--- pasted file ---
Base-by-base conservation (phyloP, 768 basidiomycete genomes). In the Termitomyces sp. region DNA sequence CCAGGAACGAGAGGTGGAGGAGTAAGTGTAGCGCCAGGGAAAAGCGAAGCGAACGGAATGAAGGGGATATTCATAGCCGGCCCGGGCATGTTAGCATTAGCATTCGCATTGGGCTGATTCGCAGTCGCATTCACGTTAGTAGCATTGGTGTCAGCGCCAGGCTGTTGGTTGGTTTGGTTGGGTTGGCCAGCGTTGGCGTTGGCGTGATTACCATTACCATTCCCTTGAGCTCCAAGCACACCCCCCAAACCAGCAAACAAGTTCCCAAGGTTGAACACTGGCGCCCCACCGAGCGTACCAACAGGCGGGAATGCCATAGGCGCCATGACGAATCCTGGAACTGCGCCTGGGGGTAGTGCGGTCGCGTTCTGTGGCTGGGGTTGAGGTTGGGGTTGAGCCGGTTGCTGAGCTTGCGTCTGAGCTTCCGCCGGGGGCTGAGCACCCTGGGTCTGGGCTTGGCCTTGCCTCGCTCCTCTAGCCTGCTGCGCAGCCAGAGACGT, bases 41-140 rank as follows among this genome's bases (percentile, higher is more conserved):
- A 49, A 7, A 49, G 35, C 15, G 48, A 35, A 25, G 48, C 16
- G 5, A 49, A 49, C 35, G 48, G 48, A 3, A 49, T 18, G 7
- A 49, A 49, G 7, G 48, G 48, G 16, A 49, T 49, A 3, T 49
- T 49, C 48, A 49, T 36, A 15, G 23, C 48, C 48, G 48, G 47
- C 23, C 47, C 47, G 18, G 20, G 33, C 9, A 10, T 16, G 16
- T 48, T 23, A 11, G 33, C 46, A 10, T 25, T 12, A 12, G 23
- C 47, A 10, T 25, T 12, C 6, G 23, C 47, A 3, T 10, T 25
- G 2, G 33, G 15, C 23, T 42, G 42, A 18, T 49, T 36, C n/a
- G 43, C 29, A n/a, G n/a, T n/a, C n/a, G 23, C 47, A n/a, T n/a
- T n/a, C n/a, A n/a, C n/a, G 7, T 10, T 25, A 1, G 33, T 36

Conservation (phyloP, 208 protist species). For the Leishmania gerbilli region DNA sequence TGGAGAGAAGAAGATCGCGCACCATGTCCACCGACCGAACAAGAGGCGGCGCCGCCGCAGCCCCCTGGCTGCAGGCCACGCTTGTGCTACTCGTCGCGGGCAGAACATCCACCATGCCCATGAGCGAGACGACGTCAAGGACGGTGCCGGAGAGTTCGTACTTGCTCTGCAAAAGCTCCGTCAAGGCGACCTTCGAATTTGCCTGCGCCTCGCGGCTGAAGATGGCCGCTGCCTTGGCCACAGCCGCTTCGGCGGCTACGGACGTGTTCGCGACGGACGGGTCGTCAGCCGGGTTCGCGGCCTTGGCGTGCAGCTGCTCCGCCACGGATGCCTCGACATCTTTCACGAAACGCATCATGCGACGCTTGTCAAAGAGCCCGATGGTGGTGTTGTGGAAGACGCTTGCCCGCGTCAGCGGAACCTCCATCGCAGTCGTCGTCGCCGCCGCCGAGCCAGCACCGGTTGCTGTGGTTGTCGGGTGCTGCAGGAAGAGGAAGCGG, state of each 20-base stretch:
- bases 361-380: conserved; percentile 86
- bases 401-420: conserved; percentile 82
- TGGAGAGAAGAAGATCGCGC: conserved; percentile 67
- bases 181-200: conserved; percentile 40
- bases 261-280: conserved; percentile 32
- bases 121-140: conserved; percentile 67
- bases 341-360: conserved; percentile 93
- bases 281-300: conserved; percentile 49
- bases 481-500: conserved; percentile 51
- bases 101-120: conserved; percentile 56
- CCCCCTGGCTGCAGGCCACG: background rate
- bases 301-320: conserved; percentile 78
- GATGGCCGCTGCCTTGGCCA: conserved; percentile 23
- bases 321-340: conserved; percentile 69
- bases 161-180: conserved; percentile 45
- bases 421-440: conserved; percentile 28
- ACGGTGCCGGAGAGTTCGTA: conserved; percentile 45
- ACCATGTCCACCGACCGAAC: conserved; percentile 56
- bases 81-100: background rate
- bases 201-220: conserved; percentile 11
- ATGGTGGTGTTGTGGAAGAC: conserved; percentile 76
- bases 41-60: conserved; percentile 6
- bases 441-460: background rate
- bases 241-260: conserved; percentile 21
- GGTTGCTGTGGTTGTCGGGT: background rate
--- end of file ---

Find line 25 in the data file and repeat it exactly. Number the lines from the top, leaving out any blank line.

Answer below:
- GATGGCCGCTGCCTTGGCCA: conserved; percentile 23